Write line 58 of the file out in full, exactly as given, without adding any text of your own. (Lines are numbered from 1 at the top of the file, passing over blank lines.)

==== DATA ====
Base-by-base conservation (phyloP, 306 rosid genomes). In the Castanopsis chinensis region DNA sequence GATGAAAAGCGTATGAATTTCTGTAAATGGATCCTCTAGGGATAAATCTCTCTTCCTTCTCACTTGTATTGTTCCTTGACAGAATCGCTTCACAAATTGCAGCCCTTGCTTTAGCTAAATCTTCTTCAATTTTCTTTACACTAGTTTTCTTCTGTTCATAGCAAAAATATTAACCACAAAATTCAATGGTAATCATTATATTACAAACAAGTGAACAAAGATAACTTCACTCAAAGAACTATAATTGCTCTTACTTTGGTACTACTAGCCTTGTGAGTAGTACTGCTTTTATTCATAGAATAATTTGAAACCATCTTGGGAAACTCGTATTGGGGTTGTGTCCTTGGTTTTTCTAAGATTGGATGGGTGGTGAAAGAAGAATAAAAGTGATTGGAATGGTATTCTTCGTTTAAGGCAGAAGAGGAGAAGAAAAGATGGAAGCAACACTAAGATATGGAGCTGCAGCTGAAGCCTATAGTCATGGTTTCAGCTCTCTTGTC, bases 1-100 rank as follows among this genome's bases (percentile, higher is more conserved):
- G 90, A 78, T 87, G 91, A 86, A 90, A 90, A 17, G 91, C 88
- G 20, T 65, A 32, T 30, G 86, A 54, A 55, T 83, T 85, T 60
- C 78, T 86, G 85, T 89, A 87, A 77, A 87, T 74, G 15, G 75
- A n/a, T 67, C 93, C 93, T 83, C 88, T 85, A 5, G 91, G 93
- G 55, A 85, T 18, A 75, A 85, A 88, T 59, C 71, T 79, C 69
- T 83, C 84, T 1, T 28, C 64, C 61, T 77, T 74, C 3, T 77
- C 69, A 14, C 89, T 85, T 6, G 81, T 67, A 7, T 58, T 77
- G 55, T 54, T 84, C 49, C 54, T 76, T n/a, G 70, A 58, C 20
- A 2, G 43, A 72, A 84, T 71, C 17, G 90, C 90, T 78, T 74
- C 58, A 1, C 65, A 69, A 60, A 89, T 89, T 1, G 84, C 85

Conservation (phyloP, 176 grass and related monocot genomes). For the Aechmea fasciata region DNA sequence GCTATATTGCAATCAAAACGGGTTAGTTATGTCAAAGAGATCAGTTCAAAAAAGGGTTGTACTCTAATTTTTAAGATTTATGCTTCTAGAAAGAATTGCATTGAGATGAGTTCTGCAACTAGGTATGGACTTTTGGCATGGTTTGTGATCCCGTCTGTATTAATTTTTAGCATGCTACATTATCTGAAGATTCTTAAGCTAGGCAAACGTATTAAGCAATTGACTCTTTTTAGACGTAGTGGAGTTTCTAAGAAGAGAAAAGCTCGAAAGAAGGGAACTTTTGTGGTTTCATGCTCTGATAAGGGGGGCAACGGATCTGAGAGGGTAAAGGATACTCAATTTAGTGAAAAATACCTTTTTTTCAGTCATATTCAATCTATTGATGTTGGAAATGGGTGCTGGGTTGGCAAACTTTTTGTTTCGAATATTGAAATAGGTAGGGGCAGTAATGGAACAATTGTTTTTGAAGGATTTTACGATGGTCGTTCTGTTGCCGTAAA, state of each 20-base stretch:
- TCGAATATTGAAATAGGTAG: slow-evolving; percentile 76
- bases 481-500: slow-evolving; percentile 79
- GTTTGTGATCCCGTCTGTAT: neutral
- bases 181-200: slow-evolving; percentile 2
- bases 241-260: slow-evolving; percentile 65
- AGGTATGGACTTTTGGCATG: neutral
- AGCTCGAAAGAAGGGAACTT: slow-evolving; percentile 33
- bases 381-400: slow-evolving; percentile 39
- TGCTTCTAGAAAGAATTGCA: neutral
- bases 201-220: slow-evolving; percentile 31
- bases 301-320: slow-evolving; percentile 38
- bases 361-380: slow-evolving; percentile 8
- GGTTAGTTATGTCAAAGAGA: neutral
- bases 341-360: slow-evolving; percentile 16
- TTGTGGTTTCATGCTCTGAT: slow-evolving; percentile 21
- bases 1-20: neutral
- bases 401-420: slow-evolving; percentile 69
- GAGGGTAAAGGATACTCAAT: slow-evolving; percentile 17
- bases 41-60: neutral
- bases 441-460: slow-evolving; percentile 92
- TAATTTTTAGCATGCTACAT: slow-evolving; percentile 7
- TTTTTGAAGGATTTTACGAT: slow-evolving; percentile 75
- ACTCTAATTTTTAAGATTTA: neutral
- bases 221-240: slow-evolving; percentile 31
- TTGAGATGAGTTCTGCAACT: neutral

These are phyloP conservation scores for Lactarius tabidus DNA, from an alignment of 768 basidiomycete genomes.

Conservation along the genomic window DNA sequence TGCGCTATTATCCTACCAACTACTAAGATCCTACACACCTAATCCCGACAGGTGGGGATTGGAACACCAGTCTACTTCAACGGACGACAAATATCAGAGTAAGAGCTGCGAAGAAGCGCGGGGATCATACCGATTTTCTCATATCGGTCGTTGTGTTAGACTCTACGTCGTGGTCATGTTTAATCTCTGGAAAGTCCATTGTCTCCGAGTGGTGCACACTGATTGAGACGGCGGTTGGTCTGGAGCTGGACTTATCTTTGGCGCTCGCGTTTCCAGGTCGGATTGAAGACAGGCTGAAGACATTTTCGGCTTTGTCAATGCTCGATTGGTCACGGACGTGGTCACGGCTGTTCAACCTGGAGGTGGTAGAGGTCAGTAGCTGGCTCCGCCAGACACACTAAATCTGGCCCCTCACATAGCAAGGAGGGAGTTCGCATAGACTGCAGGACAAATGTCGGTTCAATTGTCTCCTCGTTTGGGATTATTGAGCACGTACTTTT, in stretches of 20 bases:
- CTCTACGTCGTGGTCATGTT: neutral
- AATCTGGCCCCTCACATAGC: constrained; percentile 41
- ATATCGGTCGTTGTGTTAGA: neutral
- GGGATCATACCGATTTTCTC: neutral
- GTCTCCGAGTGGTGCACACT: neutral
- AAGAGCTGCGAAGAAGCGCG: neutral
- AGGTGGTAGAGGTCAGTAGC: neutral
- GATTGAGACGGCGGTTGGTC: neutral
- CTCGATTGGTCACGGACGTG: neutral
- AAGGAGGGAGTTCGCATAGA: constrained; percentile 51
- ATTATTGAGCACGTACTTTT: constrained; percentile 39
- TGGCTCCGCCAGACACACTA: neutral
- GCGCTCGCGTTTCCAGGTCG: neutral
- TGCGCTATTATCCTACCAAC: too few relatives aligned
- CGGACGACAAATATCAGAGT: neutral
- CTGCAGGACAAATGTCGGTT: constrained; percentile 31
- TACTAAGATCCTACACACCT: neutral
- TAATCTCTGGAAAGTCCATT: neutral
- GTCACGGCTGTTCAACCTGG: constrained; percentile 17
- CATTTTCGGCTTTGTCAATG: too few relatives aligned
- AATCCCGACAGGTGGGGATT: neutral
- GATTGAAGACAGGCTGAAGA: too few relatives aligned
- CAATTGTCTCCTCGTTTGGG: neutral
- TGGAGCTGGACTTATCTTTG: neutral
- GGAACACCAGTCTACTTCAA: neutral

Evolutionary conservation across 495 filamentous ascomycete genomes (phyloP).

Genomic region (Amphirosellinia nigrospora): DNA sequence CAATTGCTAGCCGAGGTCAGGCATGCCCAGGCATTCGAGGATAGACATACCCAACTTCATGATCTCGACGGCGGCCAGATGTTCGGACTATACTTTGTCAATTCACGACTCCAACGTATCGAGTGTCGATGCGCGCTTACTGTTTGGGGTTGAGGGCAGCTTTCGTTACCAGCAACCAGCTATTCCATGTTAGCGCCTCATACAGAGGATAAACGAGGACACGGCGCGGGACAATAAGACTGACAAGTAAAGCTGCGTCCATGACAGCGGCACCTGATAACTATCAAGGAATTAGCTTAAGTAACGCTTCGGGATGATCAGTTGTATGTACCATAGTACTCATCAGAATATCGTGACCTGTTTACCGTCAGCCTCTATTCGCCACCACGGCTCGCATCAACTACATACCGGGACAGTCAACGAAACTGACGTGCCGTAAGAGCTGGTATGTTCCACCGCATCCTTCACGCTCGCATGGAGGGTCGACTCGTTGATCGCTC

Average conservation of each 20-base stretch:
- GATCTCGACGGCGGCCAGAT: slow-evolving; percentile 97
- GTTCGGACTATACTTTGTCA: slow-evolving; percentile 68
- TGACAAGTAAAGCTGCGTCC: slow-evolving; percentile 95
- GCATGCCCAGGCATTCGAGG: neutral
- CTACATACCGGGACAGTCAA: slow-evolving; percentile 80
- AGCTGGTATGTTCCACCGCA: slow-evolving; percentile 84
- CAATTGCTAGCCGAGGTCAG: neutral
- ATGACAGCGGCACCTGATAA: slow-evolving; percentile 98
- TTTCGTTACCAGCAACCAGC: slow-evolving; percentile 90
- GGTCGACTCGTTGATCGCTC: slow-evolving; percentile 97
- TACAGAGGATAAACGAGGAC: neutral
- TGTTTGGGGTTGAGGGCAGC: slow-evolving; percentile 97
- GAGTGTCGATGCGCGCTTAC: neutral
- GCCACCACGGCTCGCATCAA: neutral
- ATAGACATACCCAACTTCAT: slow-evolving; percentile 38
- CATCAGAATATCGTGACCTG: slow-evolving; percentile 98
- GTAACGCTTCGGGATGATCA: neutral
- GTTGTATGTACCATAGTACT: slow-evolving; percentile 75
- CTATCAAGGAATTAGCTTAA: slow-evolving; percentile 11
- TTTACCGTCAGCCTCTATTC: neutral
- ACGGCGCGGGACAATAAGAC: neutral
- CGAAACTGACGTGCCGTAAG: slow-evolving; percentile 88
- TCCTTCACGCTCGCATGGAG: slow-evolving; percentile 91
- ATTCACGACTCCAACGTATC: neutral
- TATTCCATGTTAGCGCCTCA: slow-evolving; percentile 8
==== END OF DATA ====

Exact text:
- GTCACGGCTGTTCAACCTGG: constrained; percentile 17